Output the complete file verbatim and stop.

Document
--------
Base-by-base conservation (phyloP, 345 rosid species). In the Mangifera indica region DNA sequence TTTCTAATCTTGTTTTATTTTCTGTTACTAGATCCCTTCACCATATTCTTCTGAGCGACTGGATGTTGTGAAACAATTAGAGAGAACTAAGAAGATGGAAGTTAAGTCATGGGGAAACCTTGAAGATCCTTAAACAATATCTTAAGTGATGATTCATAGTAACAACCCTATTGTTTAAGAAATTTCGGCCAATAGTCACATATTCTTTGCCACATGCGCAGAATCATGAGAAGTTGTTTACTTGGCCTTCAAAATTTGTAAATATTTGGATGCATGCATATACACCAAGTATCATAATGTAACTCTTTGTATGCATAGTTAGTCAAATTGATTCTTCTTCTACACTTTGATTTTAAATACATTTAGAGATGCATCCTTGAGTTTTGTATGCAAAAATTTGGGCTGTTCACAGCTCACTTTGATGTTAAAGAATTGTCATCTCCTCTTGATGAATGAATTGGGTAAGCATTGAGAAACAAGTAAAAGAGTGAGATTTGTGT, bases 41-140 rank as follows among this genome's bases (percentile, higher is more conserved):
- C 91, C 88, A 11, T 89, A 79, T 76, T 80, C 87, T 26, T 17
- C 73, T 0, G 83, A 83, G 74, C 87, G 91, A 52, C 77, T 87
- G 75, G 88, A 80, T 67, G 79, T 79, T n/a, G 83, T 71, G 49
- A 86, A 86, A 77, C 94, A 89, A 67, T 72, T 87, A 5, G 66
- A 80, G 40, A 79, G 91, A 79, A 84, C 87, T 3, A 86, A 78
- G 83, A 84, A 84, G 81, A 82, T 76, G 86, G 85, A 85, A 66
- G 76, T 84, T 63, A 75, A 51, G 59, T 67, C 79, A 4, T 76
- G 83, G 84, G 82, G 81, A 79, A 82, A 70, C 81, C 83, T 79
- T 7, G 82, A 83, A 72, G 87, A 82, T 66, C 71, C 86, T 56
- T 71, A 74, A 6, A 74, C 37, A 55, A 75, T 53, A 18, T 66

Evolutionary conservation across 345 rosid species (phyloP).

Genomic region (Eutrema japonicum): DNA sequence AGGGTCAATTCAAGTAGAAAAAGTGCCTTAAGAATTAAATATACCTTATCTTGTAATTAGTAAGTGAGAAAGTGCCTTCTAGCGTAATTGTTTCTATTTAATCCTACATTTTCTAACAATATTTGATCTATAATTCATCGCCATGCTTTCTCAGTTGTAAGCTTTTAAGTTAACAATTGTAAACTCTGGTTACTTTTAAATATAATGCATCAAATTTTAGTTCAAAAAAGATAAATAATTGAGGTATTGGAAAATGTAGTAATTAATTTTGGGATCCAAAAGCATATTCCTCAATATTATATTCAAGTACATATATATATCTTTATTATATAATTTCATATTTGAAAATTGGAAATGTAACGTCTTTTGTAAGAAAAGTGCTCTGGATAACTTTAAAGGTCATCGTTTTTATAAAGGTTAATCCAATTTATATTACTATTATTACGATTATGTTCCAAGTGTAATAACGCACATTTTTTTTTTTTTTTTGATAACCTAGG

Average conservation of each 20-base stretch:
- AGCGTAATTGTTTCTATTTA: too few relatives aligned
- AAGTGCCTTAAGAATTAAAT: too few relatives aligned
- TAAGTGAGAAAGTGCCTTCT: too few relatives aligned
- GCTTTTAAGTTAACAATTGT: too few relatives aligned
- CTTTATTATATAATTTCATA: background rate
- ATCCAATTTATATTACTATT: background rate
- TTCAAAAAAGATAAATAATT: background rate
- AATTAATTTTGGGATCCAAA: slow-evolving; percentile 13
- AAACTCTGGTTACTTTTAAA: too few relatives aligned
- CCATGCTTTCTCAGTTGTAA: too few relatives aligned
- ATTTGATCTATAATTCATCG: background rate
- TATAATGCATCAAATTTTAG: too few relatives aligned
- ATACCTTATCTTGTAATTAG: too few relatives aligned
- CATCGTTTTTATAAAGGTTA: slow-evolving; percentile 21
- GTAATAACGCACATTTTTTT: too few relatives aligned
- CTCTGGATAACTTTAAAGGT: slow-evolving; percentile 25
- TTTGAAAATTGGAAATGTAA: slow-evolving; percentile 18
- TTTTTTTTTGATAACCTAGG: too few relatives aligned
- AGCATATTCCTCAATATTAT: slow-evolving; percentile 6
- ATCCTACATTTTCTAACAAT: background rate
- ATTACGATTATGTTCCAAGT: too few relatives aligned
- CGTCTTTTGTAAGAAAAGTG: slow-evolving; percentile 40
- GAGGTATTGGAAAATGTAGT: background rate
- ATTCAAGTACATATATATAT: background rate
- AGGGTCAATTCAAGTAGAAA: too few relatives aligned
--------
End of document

Base-by-base conservation (phyloP, 345 rosid species). In the Mangifera indica region DNA sequence TTTCTAATCTTGTTTTATTTTCTGTTACTAGATCCCTTCACCATATTCTTCTGAGCGACTGGATGTTGTGAAACAATTAGAGAGAACTAAGAAGATGGAAGTTAAGTCATGGGGAAACCTTGAAGATCCTTAAACAATATCTTAAGTGATGATTCATAGTAACAACCCTATTGTTTAAGAAATTTCGGCCAATAGTCACATATTCTTTGCCACATGCGCAGAATCATGAGAAGTTGTTTACTTGGCCTTCAAAATTTGTAAATATTTGGATGCATGCATATACACCAAGTATCATAATGTAACTCTTTGTATGCATAGTTAGTCAAATTGATTCTTCTTCTACACTTTGATTTTAAATACATTTAGAGATGCATCCTTGAGTTTTGTATGCAAAAATTTGGGCTGTTCACAGCTCACTTTGATGTTAAAGAATTGTCATCTCCTCTTGATGAATGAATTGGGTAAGCATTGAGAAACAAGTAAAAGAGTGAGATTTGTGT, bases 41-140 rank as follows among this genome's bases (percentile, higher is more conserved):
- C 91, C 88, A 11, T 89, A 79, T 76, T 80, C 87, T 26, T 17
- C 73, T 0, G 83, A 83, G 74, C 87, G 91, A 52, C 77, T 87
- G 75, G 88, A 80, T 67, G 79, T 79, T n/a, G 83, T 71, G 49
- A 86, A 86, A 77, C 94, A 89, A 67, T 72, T 87, A 5, G 66
- A 80, G 40, A 79, G 91, A 79, A 84, C 87, T 3, A 86, A 78
- G 83, A 84, A 84, G 81, A 82, T 76, G 86, G 85, A 85, A 66
- G 76, T 84, T 63, A 75, A 51, G 59, T 67, C 79, A 4, T 76
- G 83, G 84, G 82, G 81, A 79, A 82, A 70, C 81, C 83, T 79
- T 7, G 82, A 83, A 72, G 87, A 82, T 66, C 71, C 86, T 56
- T 71, A 74, A 6, A 74, C 37, A 55, A 75, T 53, A 18, T 66

Evolutionary conservation across 345 rosid species (phyloP).

Genomic region (Eutrema japonicum): DNA sequence AGGGTCAATTCAAGTAGAAAAAGTGCCTTAAGAATTAAATATACCTTATCTTGTAATTAGTAAGTGAGAAAGTGCCTTCTAGCGTAATTGTTTCTATTTAATCCTACATTTTCTAACAATATTTGATCTATAATTCATCGCCATGCTTTCTCAGTTGTAAGCTTTTAAGTTAACAATTGTAAACTCTGGTTACTTTTAAATATAATGCATCAAATTTTAGTTCAAAAAAGATAAATAATTGAGGTATTGGAAAATGTAGTAATTAATTTTGGGATCCAAAAGCATATTCCTCAATATTATATTCAAGTACATATATATATCTTTATTATATAATTTCATATTTGAAAATTGGAAATGTAACGTCTTTTGTAAGAAAAGTGCTCTGGATAACTTTAAAGGTCATCGTTTTTATAAAGGTTAATCCAATTTATATTACTATTATTACGATTATGTTCCAAGTGTAATAACGCACATTTTTTTTTTTTTTTTGATAACCTAGG

Average conservation of each 20-base stretch:
- AGCGTAATTGTTTCTATTTA: too few relatives aligned
- AAGTGCCTTAAGAATTAAAT: too few relatives aligned
- TAAGTGAGAAAGTGCCTTCT: too few relatives aligned
- GCTTTTAAGTTAACAATTGT: too few relatives aligned
- CTTTATTATATAATTTCATA: background rate
- ATCCAATTTATATTACTATT: background rate
- TTCAAAAAAGATAAATAATT: background rate
- AATTAATTTTGGGATCCAAA: slow-evolving; percentile 13
- AAACTCTGGTTACTTTTAAA: too few relatives aligned
- CCATGCTTTCTCAGTTGTAA: too few relatives aligned
- ATTTGATCTATAATTCATCG: background rate
- TATAATGCATCAAATTTTAG: too few relatives aligned
- ATACCTTATCTTGTAATTAG: too few relatives aligned
- CATCGTTTTTATAAAGGTTA: slow-evolving; percentile 21
- GTAATAACGCACATTTTTTT: too few relatives aligned
- CTCTGGATAACTTTAAAGGT: slow-evolving; percentile 25
- TTTGAAAATTGGAAATGTAA: slow-evolving; percentile 18
- TTTTTTTTTGATAACCTAGG: too few relatives aligned
- AGCATATTCCTCAATATTAT: slow-evolving; percentile 6
- ATCCTACATTTTCTAACAAT: background rate
- ATTACGATTATGTTCCAAGT: too few relatives aligned
- CGTCTTTTGTAAGAAAAGTG: slow-evolving; percentile 40
- GAGGTATTGGAAAATGTAGT: background rate
- ATTCAAGTACATATATATAT: background rate
- AGGGTCAATTCAAGTAGAAA: too few relatives aligned